Private Pilates Sessions vs. Pilates Reformer Classes

Hmmm… an interesting question and topic. As Pilates has grown more popular, the sizes of group reformer classes are getting bigger and bigger. As the cost of living increases, the prices for privates (and classes) are getting higher as well. Let’s compare the two options and look at a few different situations as they relate to this debate of classes or privates.
Privates sessions with an instructor has it’s obvious benefits. Your workout is customized to your strengths, weaknesses, imbalances and goals. With such tailoring, the workout yields faster results of strengthening and reshaping the body. However, the cost of consistent privates are not in everyone’s budget. Group reformer classes offer a fun, communal (yet sometimes competitive) setting that can also be rewarding. Another benefit, is that classes can often cost a third of the price of a private session.
Who should take privates? Well, ideally we all should, but it is not always within our budget. However, beginners should certainly start with privates. It is essential and often mandatory at some studios. Studios will often offer a special Introductory Package to first time clients to make the initial private sessions more affordable. Even if classes are where you are headed, by taking the initial privates, you will save money and frustration in the end. You will learn your strengths and weaknesses and know what to focus on in a class that is not tailored just for you. 
Also, clients with injuries or special needs should take privates to be instructed on appropriate exercises with individual attention on their alignment and special requirements. The teacher will also know what exercises to avoid all together whilst still giving a good workout.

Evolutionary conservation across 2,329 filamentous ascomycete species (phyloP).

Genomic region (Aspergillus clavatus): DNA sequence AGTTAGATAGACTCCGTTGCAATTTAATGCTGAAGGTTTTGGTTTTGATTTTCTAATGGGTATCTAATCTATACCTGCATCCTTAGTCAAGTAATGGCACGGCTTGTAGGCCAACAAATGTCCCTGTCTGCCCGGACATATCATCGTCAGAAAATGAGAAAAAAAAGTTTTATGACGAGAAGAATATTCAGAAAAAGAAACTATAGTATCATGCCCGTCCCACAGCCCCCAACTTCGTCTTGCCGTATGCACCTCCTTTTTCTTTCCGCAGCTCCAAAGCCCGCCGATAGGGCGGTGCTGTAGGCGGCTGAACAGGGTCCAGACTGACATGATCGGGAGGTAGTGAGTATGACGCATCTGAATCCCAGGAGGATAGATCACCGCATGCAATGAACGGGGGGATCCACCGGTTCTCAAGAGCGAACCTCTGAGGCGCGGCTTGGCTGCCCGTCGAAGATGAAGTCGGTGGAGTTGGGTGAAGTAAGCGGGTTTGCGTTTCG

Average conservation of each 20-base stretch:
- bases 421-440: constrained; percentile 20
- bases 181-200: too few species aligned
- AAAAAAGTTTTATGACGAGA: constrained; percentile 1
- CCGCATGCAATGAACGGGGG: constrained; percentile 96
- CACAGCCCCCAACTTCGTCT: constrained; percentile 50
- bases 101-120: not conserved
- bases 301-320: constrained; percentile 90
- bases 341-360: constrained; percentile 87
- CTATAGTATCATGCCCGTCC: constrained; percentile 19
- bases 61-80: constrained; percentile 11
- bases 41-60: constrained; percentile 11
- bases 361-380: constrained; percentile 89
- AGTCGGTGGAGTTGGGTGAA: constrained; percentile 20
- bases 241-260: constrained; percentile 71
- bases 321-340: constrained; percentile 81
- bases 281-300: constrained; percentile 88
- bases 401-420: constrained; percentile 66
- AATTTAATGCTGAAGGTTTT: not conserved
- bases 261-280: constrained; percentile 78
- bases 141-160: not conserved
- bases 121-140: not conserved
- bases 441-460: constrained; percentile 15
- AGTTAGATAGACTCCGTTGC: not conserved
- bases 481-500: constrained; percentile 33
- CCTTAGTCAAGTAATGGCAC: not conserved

Things to consider if you are taking classes. If you do have special needs, look for a class that is tailored for your population: Back-care class for low-back pain and sensitivity, Pre and Postnatal class for moms preparing or repairing their bellies. Osteoporosis-safe class which omit many of the traditional, unsuitable mat exercises. There are even classes tailored to certain sports like surfing whose participants often suffer from the same imbalances. However, in any class there is a personal responsibility that comes along with the lower price. One must not fail to observe and follow the instructions on safety and technique. 
Also to consider is that class we have all been in (or taught) where a beginner joins an intermediate class. The beginner feels lost and awkward, the intermediates feel annoyed that their class is slow, the teacher feels torn and everyone just wants the class to end. Ideally in the moments to follow the teacher and beginner find a class that is more suitable for their level or decide that more privates are needed before entering the class levels currently available at the studio. Phew!

My two cents. TAKE BOTH! Take 2-3 classes a week and budget for a private once a month to check in with your imbalances, strengths, weaknesses and what to focus on (and sometimes avoid) in the classes you are taking. See you in the studio! 

By Rachel Greene

1 comment


Yes – I will take both. Great information. Thank you so much!

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